A tale of 2 ‘Showtimes’

Sep 2, 2002  •  Post A Comment

Audiences, stations and advertisers will have to decide this fall where the true appeal of a show lies-with its producers, talent and time slots or with its name and venue. And the Superior Court in Los Angeles may have to make a bigger decision about a long-running urban hour.
Western International will shift the site of what was once “It’s Showtime at the Apollo” to the Brooklyn Academy of Music. After nearly a decade and a half on the air the show will be renamed “Showtime.” Returning for the new season will be the show’s producer, Inner City, and host Rudy Rush along with Kiki Shepard, Ray Chew and the Crew.
With 85 percent of the country recommitted to the series, including WWOR-TV in New York, KCOP-TV in Los Angeles and WCIU-TV in Chicago, the upcoming season promises to be a new chapter in the run of the show, according to executives with distributor Western International.
The show’s departure from the legendary Apollo Theater came after the venue opted to sign a deal giving The Heritage Networks rights to use the venue and the title “It’s Showtime at the Apollo” to create its own version of the show. Heritage President Frank Mercado-Valdes brought in DePasse Entertainment to produce the series, which cleared WNBC-TV, New York, and KNBC-TV, Los Angeles, for its launch.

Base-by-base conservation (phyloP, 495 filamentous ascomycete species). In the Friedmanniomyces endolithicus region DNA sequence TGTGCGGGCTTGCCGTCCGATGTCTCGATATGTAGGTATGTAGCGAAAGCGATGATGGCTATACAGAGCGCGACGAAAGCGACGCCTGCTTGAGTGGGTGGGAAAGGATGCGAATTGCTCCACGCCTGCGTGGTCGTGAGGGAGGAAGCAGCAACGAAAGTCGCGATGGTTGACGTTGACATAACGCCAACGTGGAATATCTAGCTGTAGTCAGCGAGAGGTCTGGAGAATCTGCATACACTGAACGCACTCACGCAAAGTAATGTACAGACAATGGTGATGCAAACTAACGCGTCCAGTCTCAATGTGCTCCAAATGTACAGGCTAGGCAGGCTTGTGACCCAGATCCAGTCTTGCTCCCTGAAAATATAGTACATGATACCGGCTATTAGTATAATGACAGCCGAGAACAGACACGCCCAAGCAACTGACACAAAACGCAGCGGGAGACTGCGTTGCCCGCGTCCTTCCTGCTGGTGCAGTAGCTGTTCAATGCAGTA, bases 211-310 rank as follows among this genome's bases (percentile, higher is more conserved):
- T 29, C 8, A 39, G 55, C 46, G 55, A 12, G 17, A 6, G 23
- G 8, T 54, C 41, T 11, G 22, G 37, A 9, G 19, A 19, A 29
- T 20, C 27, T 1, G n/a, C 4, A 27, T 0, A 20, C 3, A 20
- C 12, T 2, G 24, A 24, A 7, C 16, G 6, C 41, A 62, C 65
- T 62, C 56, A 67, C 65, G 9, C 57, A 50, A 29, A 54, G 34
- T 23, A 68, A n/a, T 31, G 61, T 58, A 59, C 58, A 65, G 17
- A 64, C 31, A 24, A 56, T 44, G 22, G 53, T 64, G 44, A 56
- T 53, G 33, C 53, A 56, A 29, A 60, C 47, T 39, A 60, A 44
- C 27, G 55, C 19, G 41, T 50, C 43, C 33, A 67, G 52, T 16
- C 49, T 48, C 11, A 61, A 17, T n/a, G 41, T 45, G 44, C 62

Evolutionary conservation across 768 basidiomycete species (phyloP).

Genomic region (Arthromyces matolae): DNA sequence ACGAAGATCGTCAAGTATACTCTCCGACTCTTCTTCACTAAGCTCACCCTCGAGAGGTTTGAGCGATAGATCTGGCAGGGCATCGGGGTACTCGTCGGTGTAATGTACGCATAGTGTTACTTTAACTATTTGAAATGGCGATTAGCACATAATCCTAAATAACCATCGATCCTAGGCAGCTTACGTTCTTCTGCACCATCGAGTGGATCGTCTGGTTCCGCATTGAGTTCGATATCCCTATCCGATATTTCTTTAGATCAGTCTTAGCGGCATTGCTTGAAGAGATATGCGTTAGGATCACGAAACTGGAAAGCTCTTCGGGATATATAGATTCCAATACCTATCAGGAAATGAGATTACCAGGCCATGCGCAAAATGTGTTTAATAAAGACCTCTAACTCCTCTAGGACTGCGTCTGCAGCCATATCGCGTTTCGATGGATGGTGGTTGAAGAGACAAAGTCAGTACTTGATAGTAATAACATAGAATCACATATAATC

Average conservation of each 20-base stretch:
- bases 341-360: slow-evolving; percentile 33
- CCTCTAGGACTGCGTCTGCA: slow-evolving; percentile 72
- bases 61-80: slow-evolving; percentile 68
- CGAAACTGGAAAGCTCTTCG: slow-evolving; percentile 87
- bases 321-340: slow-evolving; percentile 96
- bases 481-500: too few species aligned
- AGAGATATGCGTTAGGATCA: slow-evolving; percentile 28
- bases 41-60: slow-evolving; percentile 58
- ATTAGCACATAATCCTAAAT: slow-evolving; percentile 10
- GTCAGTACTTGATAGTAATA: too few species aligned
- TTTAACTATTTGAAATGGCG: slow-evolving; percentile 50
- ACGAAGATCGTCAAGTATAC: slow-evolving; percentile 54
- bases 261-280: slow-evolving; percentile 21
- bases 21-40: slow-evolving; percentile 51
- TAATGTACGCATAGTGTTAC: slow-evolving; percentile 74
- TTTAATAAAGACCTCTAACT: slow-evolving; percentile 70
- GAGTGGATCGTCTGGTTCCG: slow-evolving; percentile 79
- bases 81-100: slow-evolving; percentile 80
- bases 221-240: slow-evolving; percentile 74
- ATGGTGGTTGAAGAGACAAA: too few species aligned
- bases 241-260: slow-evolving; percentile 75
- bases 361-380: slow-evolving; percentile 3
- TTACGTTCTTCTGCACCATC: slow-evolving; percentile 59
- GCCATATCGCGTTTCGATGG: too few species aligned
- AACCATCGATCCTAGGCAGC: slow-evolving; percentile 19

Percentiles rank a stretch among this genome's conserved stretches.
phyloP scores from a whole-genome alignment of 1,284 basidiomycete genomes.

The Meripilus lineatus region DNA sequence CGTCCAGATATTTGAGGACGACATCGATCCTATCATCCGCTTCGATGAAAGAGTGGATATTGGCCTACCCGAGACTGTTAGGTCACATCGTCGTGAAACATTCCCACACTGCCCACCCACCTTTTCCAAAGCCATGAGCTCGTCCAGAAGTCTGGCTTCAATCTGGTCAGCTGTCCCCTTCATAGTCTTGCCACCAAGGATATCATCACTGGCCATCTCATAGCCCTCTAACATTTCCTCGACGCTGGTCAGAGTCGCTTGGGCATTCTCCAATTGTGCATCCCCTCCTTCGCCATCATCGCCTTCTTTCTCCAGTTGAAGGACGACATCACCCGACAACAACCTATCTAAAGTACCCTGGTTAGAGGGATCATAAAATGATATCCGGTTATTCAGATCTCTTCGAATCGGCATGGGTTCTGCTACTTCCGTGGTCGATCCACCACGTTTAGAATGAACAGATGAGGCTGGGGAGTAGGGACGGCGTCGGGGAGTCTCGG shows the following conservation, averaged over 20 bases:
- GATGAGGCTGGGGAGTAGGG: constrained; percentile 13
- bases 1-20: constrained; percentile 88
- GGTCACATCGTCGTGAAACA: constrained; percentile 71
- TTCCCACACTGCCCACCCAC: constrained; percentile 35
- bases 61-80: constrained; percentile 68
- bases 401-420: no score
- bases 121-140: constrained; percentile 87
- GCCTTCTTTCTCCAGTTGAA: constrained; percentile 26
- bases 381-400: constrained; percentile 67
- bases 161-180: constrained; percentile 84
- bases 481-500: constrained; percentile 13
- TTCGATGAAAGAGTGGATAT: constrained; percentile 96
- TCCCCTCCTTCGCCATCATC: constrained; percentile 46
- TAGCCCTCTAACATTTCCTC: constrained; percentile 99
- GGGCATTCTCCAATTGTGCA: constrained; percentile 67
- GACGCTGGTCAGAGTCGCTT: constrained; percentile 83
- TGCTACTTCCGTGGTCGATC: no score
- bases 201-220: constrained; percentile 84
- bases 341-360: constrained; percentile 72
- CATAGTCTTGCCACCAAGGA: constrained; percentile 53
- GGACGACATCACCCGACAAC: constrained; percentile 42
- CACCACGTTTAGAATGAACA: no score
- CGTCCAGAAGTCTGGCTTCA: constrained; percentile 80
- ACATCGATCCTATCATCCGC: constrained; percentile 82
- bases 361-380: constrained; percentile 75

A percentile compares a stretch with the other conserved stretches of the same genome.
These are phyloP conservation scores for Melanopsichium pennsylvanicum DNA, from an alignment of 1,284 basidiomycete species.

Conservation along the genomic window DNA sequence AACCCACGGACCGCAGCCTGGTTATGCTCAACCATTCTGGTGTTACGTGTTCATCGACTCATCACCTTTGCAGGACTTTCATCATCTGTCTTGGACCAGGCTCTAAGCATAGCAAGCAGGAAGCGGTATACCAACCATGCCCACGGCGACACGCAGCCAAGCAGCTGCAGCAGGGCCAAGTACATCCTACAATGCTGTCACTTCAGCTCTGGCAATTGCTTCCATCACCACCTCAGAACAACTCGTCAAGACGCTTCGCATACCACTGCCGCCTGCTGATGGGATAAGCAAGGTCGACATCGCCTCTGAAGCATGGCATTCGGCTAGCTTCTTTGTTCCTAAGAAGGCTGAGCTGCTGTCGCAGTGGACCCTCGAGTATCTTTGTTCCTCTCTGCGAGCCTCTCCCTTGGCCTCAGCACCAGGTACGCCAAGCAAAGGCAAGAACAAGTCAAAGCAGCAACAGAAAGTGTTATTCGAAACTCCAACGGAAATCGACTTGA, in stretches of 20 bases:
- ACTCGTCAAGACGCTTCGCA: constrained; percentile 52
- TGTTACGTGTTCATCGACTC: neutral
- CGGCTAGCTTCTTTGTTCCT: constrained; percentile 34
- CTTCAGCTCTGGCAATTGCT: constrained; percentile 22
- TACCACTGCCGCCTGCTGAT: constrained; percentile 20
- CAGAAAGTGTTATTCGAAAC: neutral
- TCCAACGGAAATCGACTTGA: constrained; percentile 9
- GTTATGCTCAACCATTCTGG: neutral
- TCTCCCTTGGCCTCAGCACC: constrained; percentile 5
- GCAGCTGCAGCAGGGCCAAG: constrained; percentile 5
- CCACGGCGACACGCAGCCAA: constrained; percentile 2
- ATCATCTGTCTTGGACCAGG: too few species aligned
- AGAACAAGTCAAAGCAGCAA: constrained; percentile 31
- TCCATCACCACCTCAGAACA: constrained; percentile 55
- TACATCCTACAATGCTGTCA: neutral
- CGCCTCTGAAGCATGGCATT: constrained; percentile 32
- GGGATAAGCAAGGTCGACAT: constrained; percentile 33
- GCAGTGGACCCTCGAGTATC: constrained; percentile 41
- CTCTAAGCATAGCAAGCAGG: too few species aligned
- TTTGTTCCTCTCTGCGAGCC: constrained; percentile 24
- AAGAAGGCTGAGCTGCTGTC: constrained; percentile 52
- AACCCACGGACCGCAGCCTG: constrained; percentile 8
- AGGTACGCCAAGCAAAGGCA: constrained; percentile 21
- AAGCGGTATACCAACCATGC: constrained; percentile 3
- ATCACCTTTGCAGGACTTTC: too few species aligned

“We are extremely proud to get the rights to `It’s Showtime at the Apollo’ and couldn’t be happier about Suzanne DePasse and her entertainment company producing the show,” Mr. Mercado-Valdes said. “It’s also an amazing bonus that we’ve already got NBC in the top markets to air the show.”
Where the advertisers and audience will go remains to be seen. Both programs will air musical and comedic acts, but conflict between the two distributors has caused Western to file a lawsuit against Heritage claiming that Heritage is trying to convince stations, ad agencies and advertisers to abandon their business relationships with Western.
The suit also accuses DePasse of making “false statements to the press and others that DePasse is entitled to produce a television show that will be broadcast during [Western’s] clearances.”
“This is a great opportunity to create a new energy around our show,” said Chris Lancey, president of Western International. “I am confident that the results will ultimately be successful as we continue to bring the spirit of Harlem to America.”
The defendants Heritage and DePasse have widely denied any wrongdoing in the matter, but both parties are dedicating heavy resources to the case. Western is seeking $30 million in compensatory damages and $100 million in exemplary damages and injunctive relief.
Western’s contract with most of its stations, a copy of which was obtained by Electronic Media, mandates that the distributor will control the weekly hour as long as a similar format is put in its place. With a successful history and a crew already working the series, Western opted to continue production of the same show, leaving only the location and name behind as the series prepares to travel outside the historic venue.